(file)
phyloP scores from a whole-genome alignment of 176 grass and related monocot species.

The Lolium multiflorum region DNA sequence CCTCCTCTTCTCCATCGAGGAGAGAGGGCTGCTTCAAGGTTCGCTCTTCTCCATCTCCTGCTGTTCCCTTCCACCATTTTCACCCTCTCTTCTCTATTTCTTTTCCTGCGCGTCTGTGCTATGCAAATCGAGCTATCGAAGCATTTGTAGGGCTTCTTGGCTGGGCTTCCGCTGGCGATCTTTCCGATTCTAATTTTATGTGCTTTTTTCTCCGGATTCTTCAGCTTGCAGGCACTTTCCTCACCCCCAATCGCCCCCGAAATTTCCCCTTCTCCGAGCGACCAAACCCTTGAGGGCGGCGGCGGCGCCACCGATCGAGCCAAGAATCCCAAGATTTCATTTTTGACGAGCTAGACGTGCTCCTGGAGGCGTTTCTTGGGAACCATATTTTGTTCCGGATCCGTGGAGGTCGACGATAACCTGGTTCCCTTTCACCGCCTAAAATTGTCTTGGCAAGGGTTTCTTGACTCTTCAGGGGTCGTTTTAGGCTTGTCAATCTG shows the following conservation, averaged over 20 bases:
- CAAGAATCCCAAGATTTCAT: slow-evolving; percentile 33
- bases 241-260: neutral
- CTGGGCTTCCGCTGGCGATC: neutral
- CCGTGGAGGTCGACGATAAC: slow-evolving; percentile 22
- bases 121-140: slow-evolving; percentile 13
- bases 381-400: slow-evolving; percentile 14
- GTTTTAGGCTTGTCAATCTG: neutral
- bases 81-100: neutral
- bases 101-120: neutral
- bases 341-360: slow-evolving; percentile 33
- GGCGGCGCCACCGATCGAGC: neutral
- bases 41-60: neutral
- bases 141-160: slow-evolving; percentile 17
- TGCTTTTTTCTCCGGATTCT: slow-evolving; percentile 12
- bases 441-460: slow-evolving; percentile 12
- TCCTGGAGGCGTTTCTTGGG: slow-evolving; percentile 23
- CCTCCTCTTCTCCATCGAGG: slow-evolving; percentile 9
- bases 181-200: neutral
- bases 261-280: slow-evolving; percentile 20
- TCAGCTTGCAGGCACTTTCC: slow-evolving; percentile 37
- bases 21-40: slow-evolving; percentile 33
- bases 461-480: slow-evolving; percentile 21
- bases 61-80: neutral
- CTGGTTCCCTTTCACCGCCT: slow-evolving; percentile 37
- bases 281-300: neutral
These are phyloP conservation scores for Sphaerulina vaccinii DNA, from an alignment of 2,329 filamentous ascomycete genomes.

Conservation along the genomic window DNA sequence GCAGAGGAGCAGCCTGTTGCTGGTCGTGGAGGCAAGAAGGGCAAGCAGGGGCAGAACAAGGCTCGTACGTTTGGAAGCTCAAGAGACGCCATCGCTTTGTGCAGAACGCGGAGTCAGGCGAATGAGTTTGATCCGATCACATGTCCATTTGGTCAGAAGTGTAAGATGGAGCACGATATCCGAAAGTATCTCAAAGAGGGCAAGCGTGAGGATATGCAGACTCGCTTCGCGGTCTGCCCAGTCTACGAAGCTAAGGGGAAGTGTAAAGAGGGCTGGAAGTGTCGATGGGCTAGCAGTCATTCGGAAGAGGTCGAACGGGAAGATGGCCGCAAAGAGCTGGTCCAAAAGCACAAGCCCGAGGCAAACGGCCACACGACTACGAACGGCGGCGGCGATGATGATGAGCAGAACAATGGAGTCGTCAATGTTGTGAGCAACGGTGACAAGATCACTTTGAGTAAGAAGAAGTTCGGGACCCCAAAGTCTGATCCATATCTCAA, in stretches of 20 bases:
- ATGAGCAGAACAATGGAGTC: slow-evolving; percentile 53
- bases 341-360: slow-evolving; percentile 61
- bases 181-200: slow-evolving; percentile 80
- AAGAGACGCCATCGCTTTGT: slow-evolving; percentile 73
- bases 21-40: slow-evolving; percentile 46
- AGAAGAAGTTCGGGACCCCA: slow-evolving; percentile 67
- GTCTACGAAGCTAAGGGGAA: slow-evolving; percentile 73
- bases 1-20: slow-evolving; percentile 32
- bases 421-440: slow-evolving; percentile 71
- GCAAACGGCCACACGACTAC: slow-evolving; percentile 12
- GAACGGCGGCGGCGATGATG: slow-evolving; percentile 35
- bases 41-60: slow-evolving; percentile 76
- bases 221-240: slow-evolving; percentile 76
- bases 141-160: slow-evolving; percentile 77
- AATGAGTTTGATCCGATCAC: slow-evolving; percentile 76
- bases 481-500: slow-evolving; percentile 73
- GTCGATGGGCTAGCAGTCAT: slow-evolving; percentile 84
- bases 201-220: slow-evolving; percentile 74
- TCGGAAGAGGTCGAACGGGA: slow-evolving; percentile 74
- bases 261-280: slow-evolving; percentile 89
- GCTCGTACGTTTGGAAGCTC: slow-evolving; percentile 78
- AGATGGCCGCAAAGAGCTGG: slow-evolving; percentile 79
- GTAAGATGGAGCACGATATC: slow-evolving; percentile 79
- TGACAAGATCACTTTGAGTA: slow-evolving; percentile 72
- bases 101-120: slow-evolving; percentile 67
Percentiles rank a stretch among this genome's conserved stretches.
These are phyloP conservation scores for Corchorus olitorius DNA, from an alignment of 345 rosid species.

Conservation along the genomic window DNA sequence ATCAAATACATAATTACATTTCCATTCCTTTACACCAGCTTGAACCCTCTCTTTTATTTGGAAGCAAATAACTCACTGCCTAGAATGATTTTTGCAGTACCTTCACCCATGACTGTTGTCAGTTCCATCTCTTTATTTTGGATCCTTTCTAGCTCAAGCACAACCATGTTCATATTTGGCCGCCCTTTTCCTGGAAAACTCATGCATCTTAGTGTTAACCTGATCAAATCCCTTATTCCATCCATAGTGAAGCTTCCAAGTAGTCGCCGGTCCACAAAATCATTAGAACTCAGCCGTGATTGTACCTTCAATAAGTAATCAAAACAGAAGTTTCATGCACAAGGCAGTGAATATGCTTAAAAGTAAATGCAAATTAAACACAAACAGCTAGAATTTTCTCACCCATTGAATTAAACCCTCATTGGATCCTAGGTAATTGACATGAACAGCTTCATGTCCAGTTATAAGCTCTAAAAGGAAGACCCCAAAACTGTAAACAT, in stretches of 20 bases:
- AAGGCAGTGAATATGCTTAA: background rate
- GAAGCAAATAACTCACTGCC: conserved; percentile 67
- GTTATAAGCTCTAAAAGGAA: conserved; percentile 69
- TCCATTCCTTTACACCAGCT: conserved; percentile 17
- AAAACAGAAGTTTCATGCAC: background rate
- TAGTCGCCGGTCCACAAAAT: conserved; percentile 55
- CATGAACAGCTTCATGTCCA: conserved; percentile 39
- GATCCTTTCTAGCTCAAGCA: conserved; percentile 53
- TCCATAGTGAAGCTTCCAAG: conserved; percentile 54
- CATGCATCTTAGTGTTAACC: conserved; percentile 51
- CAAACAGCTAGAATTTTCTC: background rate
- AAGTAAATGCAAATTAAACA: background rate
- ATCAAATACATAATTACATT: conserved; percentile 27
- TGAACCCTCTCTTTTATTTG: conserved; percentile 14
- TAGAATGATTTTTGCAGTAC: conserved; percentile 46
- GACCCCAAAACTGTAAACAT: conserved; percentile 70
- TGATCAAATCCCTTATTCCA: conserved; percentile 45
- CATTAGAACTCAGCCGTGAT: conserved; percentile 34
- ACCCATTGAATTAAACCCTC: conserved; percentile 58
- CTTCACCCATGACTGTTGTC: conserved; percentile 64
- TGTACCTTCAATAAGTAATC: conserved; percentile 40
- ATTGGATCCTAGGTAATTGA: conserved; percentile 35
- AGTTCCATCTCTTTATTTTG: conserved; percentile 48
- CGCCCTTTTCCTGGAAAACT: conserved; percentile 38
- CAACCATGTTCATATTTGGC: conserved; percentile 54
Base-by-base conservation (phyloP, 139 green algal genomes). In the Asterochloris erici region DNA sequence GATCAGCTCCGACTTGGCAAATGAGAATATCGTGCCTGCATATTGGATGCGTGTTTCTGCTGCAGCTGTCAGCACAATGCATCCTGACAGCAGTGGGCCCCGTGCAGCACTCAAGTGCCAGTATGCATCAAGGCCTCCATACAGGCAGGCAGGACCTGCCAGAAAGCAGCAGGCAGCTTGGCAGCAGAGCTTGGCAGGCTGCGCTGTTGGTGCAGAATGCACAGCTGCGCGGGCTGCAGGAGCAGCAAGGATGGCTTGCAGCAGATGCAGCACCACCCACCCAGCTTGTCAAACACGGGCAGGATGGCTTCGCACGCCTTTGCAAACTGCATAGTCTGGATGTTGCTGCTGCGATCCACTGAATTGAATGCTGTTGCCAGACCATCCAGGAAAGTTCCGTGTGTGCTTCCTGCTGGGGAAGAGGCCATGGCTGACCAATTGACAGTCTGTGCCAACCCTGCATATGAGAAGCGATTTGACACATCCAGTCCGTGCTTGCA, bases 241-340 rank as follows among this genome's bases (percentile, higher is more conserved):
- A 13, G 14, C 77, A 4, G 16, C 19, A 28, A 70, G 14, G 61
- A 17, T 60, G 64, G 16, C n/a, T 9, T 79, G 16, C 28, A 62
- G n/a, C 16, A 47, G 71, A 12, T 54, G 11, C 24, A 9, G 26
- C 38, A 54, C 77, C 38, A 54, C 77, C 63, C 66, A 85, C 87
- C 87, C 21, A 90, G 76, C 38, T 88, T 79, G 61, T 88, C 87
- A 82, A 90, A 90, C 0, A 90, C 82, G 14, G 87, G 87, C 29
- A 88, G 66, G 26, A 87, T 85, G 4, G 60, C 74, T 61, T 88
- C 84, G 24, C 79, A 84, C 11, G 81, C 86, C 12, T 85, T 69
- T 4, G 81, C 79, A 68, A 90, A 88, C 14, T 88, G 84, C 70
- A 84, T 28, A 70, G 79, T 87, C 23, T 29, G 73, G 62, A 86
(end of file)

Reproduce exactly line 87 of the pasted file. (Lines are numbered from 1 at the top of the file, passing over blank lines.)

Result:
- C 38, A 54, C 77, C 38, A 54, C 77, C 63, C 66, A 85, C 87